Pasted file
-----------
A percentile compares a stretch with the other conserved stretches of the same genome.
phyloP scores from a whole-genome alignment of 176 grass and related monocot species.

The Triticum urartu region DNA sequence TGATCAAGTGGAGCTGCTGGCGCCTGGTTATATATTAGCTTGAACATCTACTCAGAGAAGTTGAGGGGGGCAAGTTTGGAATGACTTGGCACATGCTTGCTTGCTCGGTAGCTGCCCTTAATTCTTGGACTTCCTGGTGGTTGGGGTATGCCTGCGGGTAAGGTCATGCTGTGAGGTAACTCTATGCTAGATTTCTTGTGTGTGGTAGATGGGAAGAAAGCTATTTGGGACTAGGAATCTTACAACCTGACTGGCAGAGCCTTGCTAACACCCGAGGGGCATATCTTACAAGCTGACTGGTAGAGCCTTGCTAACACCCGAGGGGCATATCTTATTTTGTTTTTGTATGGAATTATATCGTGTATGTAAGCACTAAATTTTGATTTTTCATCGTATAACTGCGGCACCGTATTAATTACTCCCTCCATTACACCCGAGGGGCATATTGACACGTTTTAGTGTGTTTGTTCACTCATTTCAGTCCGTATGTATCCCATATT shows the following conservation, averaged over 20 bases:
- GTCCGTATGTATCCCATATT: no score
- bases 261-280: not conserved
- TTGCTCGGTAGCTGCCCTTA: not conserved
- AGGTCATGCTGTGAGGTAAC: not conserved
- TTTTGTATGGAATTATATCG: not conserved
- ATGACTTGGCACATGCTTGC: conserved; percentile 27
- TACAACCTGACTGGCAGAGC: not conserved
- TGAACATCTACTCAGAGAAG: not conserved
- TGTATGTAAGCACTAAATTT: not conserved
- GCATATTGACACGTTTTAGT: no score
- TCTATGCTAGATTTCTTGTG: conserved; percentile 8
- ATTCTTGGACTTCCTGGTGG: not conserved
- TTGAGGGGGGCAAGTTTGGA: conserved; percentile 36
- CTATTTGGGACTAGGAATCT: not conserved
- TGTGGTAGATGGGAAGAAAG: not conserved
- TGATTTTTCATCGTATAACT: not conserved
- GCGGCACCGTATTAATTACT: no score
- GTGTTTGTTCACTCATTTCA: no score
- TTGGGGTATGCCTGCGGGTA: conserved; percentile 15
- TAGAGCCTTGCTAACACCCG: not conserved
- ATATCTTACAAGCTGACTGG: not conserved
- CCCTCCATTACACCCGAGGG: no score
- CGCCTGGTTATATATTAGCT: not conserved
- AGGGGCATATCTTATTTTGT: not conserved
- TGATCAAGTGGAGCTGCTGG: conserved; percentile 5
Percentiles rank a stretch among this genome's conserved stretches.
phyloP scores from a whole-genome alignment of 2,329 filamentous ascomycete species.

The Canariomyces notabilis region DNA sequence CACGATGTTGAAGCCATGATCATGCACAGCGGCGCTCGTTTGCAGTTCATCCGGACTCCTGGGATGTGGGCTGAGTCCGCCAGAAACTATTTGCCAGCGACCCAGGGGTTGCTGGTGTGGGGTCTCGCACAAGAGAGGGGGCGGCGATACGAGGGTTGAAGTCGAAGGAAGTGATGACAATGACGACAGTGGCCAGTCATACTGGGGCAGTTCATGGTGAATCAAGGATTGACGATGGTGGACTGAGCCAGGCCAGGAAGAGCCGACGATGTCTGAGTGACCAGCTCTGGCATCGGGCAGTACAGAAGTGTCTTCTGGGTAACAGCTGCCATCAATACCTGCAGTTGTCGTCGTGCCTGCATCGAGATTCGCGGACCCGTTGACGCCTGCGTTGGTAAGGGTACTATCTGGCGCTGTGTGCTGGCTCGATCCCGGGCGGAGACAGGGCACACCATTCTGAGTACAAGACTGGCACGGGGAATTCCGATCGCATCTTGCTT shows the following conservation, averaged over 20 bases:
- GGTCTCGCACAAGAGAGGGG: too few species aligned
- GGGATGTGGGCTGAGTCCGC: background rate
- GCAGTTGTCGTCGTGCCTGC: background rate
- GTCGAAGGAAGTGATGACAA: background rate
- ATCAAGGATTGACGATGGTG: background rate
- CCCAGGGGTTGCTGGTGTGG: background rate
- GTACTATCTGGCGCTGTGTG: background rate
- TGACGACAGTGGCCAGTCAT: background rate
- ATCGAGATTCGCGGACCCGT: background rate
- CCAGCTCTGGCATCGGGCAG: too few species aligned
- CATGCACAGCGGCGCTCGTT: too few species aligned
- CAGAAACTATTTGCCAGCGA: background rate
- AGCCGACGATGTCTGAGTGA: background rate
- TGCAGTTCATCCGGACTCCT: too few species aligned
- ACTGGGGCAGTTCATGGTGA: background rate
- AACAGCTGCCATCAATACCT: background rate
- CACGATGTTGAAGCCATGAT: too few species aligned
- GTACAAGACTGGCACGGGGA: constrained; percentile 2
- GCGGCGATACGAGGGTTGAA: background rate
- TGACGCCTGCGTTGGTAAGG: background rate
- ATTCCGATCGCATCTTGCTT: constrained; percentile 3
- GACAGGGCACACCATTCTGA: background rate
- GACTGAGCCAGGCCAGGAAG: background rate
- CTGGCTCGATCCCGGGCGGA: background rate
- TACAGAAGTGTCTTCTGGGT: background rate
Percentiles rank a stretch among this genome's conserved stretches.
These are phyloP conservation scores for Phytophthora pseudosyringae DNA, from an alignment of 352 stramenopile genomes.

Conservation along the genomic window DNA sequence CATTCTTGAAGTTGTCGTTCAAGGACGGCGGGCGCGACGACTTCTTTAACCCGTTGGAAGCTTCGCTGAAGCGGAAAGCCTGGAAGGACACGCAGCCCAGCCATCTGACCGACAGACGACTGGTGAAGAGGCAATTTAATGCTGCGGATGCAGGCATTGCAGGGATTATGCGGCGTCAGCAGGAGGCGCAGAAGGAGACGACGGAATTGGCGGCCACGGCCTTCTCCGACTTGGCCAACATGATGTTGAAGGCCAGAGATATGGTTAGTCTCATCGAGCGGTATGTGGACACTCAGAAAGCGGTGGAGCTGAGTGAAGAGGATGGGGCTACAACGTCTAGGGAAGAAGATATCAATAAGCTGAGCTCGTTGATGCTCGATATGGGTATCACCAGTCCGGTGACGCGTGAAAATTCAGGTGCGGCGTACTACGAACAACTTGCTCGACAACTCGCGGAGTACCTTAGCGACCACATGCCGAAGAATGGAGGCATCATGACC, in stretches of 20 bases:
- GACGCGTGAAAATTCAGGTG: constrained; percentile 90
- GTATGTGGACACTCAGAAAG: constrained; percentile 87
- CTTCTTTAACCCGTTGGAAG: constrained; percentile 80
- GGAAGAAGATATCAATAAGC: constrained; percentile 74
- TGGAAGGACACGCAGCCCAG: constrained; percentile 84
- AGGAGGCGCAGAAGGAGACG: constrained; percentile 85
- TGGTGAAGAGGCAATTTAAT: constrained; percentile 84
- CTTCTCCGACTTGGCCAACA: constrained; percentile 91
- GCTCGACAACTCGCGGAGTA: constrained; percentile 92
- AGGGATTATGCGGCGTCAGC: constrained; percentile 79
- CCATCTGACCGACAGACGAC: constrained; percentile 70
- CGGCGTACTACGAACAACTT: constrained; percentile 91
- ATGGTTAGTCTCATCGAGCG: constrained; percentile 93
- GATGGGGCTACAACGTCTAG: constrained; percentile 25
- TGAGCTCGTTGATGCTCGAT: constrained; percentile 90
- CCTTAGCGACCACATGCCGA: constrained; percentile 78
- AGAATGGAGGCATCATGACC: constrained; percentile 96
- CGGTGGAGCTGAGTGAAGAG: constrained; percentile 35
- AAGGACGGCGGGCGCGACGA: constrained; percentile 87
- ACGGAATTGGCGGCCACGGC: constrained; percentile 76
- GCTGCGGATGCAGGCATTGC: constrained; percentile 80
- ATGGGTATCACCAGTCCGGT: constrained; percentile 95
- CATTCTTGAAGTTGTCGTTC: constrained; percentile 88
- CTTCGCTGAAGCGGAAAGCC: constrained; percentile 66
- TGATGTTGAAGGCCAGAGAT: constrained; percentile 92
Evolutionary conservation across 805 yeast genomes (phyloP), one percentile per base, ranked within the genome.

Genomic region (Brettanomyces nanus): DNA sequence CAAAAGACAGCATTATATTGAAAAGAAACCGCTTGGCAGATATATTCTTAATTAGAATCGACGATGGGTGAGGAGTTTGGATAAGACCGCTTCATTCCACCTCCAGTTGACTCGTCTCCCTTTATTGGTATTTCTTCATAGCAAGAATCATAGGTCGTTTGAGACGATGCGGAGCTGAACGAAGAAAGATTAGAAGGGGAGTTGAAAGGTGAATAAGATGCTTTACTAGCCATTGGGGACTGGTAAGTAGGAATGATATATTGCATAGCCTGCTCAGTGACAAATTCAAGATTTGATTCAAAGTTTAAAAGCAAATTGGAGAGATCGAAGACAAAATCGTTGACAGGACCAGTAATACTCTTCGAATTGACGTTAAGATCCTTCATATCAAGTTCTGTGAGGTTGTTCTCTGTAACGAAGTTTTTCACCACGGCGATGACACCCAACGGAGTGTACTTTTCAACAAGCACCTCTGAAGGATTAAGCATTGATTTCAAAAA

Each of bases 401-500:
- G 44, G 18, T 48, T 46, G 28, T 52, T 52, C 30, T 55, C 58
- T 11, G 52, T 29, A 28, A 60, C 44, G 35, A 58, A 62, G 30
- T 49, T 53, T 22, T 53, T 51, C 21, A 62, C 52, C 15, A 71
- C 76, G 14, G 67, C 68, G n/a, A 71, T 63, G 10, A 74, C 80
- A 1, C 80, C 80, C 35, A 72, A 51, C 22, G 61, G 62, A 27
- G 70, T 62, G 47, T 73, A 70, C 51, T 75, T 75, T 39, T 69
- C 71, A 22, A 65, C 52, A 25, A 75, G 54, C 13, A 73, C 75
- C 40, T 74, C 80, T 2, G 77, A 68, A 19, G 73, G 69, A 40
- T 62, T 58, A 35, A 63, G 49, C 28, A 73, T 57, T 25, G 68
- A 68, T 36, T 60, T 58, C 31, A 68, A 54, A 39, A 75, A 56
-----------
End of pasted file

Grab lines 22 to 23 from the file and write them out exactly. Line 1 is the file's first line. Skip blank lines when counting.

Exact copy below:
- TTGGGGTATGCCTGCGGGTA: conserved; percentile 15
- TAGAGCCTTGCTAACACCCG: not conserved